Eastwood’s “American Sniper” hits the mark

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Eastwood’s “American Sniper” hits the mark

Warner Bros. Pictures

Warner Bros. Pictures

Warner Bros. Pictures

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“American Sniper,” the latest film from Director Clint Eastwood, has been nominated for six Academy Awards, including Best Picture, Best Adapted Screen Play and Best Actor.  There’s a reason for these nominations: this is a great film.

With a budget of a mere $60 million this film delivers a gritty, non-glamourous, and realistic look at the devastating effect of war on those that bravely serve our nation.

Visually “American Sniper” has a similar look to other Eastwood films such as “Million Dollar Baby” and “Grand Torino.”  This is because Director of Photography Tom Stern has been Eastwood’s cinematographer of choice since working together on the 2002 film “Blood Work.”

The film was penned by Jason Hall (“Paranoia”) and is based on the book written by Chris Kyle, “American Sniper: The Autobiography of the Most Lethal Sniper in U.S. Military History.”  I have not read the book so I cannot comment on the liberties that may have been taken in creating the screenplay, but I can say that Hall did a fantastic job capturing the way that American service members relate to one another.

Bradley Cooper (“Silver Linings Playbook”) plays Chris Kyle and the story is an account of his time as a U.S. Navy SEAL.  Cooper, who got his start in comedic roles in films such as “Wedding Crashers” and “The Hangover Trilogy,” began transitioning to more dramatic roles starting with “American Hustle.”  But it is his performance in “American Sniper” that proves he has the chops needed to be the leading man in a dramatic film.

The film starts out with an M1 Abrams tank, along with approximately a platoon of dismounted Marines patrolling the streets of Iraq.  As the sniper assigned to this mission, Kyle is in an overwatch position ready to engage targets that would be out of reach of those on the ground.  But just before an impending battle begins, we are whisked to Texas where we are given a brief look into the childhood of Kyle and then a look at his life right before joining the Navy.

Then it’s back to Iraq to finish the pending fire fight from the opening scene.  Over the course of the movie, the location switches back and forth between Iraq and Kyle’s home.  With every return home we witness the increasing strain the deployments have placed not only on Kyle, but also on his wife Taya, played by Sienna Miller (“G.I. Joe: The Rise of Cobra),” and on their marriage.  Miller does a fine job portraying the stressed out military spouse who just wants her husband home, and in one piece. At times Miller’s lines are a bit cliché, but she drives on and delivers a heartfelt performance to the end.

Clocking in with a run time of 132 minutes, the movie is long enough to let the story line fully develop and come to a natural end point.  It did not appear that any scenes were rushed along in an effort to shorten the movie.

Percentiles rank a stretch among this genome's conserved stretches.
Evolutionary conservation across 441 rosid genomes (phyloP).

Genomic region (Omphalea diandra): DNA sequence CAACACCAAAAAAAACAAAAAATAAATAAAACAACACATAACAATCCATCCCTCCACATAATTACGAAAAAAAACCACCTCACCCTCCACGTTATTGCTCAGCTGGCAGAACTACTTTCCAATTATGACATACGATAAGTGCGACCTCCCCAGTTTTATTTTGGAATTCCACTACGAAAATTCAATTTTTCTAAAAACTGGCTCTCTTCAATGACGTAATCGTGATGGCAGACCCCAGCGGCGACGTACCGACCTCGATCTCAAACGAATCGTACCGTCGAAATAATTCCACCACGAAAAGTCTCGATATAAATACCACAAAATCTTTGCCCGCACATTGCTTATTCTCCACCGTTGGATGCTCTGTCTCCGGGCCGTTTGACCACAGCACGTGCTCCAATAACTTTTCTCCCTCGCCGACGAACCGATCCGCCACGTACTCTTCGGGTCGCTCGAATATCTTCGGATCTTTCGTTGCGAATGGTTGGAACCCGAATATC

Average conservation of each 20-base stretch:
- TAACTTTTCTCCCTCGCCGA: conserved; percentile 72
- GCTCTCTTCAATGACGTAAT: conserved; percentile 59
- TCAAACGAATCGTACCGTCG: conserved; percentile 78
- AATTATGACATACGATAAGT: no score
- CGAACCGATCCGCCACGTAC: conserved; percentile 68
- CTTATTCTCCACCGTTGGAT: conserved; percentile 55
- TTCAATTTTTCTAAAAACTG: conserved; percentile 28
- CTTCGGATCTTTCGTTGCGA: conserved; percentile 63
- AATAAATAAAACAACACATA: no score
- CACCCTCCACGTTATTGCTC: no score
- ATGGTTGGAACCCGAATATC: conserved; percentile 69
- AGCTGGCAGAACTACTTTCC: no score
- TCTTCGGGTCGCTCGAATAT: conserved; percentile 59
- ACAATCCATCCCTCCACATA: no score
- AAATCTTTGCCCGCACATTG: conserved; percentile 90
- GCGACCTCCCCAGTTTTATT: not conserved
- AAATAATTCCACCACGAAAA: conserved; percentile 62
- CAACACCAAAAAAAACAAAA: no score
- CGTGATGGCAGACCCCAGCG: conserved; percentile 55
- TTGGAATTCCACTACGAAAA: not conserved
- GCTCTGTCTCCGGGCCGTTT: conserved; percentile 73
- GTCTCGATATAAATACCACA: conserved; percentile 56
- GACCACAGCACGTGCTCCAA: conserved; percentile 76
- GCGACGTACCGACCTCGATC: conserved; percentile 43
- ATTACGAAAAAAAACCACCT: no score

Eastwood did an excellent job ensuring that the military hardware used was correct for the time periods depicted in the film.  Early on in the war, vinyl-sided High Mobility Multi-purpose Wheeled Vehicle or HMMWV (pronounced Humvee) were the best the military could provide for those on the front line.  As the war continued the HMMWV was upgraded with a couple of different armor options, and near the end of the war the HMMWV was largely replaced by the Mine-Resistant Ambush Protected vehicle, or MRAP for short.  Over the course of the film we also see a change in uniform patterns worn by American Service Members, as well as the implementation of personal protective equipment such as ballistic eye protection, fire resistant gloves and t-shirts.  The attention that was paid to the small details adds an immense amount to the realism and accuracy of the film.

Filmed in California and Morocco, Eastwood is able to give the movie goer a feeling of what war- torn Iraq looks like.  From the bombed out buildings, to the plywood barracks, to the rubble and trash littering the streets, it is clear that Eastwood did his homework.

Yes, there is a scene where Cooper is holding a doll instead of a real baby, and some may complain that the tactics depicted were incorrect, or that the soldiers were too close together as they moved through the city.  But if that’s all you’ve got to complain about, and I cannot think of anything else, then you just watched a pretty good movie.

Time after time, Eastwood has shown us what can be done with a modest budget, quality actors and a bit of skill behind the camera, and “American Sniper” is no different.  Is it because of Eastwood’s experience behind the camera that he is able to get more out of his cast than other directors?  Or could it be that the actors in his films respect the man and simply try harder to deliver the best performance possible?  Whatever the reason, I hope it continues with his next film, provided there is one.
I recommend that film makers such as Nolan, Singer and Bay not only watch this film, but study it.  For if they did, they would see what a great film truly looks like.

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